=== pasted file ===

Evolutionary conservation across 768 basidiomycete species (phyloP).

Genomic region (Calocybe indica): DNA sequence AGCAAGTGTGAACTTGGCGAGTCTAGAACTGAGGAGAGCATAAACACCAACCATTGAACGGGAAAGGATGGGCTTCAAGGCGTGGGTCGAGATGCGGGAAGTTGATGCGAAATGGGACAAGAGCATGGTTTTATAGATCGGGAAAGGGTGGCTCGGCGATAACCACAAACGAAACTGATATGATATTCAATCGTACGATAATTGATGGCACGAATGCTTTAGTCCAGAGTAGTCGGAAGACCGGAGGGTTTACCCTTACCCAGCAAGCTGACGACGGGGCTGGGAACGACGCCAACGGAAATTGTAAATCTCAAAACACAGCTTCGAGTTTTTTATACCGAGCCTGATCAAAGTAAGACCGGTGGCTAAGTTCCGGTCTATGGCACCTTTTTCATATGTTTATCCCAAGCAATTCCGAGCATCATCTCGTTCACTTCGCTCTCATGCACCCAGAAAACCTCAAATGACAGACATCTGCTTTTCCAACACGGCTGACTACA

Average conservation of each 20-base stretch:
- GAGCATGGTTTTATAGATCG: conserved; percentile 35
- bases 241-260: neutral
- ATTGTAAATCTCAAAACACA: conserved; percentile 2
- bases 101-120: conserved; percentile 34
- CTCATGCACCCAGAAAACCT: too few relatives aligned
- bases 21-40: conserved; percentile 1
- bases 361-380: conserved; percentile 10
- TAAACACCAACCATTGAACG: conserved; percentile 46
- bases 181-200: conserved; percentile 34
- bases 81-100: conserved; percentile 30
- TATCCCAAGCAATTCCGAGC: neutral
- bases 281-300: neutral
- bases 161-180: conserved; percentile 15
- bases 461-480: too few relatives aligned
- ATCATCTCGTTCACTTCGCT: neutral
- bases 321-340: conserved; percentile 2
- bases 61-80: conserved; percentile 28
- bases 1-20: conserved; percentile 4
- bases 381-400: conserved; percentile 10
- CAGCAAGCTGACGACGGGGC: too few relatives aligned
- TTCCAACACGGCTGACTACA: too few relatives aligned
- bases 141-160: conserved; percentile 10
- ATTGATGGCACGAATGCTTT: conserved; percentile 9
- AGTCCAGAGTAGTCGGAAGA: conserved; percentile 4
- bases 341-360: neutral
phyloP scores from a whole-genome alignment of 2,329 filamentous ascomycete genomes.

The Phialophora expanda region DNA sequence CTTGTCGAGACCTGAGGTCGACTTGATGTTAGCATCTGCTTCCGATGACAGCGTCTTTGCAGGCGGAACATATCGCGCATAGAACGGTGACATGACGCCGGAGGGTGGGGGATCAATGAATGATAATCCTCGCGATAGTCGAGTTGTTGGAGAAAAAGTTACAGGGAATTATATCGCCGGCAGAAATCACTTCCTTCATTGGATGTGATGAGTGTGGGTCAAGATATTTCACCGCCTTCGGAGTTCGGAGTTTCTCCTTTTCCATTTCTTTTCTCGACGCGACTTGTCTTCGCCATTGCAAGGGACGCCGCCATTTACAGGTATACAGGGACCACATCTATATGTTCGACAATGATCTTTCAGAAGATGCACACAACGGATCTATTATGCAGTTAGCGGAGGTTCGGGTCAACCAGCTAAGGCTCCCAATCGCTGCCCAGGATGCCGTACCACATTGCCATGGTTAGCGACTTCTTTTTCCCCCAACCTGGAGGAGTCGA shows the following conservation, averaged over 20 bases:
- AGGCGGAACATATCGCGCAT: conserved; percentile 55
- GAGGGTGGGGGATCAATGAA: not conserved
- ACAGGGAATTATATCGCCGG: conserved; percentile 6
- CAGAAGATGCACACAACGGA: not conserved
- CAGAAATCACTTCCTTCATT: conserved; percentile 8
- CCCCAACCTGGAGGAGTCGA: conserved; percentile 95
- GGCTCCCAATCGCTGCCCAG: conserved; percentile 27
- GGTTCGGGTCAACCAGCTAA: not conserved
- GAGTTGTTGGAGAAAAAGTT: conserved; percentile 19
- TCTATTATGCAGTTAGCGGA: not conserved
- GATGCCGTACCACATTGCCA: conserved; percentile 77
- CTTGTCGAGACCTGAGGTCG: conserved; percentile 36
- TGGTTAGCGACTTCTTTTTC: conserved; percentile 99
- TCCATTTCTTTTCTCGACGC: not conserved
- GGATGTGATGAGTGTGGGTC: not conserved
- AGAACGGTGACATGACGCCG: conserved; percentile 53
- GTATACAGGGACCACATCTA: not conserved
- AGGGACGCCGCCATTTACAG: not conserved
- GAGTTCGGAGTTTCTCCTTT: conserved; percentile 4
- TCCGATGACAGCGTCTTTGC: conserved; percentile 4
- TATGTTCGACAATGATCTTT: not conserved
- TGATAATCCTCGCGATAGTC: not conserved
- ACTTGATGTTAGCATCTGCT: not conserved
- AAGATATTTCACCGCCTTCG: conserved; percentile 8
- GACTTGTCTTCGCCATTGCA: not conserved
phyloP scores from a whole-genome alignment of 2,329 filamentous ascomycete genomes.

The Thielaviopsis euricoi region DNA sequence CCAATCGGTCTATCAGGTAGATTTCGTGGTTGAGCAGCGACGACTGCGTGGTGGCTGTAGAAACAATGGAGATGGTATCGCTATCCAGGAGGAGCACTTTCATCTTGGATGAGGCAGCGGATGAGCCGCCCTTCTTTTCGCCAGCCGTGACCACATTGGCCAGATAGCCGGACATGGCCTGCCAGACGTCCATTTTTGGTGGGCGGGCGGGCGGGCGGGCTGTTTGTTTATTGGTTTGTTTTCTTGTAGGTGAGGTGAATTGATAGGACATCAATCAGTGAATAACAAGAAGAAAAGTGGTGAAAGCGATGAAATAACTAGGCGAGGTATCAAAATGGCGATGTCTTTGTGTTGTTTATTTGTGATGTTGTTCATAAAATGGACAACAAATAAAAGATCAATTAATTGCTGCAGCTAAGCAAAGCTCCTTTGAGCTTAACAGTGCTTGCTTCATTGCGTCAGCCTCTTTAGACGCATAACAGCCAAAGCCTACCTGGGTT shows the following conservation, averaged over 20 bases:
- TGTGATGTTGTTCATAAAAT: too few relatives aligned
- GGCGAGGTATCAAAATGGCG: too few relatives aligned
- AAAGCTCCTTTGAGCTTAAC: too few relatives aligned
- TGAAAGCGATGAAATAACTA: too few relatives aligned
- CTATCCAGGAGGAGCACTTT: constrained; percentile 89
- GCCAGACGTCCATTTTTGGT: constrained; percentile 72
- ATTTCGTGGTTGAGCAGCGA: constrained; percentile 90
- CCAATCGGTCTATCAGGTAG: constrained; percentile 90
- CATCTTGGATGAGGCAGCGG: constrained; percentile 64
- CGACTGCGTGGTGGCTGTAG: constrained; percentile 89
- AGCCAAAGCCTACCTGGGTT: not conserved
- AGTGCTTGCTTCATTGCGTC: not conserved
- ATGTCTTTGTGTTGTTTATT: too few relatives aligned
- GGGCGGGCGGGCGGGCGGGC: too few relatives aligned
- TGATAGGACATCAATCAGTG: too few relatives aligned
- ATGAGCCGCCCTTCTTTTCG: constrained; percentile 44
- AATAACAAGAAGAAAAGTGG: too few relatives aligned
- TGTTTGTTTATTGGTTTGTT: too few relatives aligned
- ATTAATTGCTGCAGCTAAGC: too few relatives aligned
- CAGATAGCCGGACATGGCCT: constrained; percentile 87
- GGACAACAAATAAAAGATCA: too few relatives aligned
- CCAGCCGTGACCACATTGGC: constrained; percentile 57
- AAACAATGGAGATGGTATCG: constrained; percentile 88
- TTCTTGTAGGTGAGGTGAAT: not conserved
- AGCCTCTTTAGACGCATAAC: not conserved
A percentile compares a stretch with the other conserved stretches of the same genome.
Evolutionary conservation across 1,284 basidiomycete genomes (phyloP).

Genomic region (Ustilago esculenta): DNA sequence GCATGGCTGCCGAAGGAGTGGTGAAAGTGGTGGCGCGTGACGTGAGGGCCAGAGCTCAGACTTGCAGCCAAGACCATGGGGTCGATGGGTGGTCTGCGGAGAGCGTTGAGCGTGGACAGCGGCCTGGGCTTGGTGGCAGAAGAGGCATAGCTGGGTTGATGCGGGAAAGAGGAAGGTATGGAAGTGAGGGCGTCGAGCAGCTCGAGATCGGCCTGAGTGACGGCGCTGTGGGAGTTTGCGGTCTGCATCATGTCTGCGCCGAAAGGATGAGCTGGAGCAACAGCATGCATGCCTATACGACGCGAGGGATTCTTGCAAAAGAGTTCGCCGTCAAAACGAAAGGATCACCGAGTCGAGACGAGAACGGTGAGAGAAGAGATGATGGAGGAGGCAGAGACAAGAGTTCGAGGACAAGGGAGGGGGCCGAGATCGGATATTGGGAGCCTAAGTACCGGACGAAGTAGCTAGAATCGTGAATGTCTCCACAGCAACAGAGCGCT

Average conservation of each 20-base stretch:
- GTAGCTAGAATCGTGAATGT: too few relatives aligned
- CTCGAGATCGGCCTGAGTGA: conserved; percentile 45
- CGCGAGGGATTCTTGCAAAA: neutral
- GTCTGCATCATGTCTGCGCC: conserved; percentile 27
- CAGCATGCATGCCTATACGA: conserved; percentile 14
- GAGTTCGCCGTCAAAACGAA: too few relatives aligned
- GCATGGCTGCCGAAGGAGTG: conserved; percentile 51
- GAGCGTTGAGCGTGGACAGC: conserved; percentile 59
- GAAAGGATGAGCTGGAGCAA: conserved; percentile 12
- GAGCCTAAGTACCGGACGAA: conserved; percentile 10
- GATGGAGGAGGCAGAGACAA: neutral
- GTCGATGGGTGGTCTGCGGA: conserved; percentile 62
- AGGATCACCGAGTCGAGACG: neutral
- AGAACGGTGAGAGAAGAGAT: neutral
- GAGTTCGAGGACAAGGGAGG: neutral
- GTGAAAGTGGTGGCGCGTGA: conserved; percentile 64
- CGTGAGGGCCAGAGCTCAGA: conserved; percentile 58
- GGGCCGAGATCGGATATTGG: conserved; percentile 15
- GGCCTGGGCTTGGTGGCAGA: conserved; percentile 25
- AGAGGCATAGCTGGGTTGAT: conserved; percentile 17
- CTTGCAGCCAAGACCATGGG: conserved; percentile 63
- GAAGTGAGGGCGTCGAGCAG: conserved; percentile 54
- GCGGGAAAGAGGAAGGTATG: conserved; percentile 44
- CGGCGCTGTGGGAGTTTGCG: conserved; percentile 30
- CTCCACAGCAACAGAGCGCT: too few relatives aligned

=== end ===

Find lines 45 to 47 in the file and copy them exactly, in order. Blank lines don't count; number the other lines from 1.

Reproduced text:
- GGATGTGATGAGTGTGGGTC: not conserved
- AGAACGGTGACATGACGCCG: conserved; percentile 53
- GTATACAGGGACCACATCTA: not conserved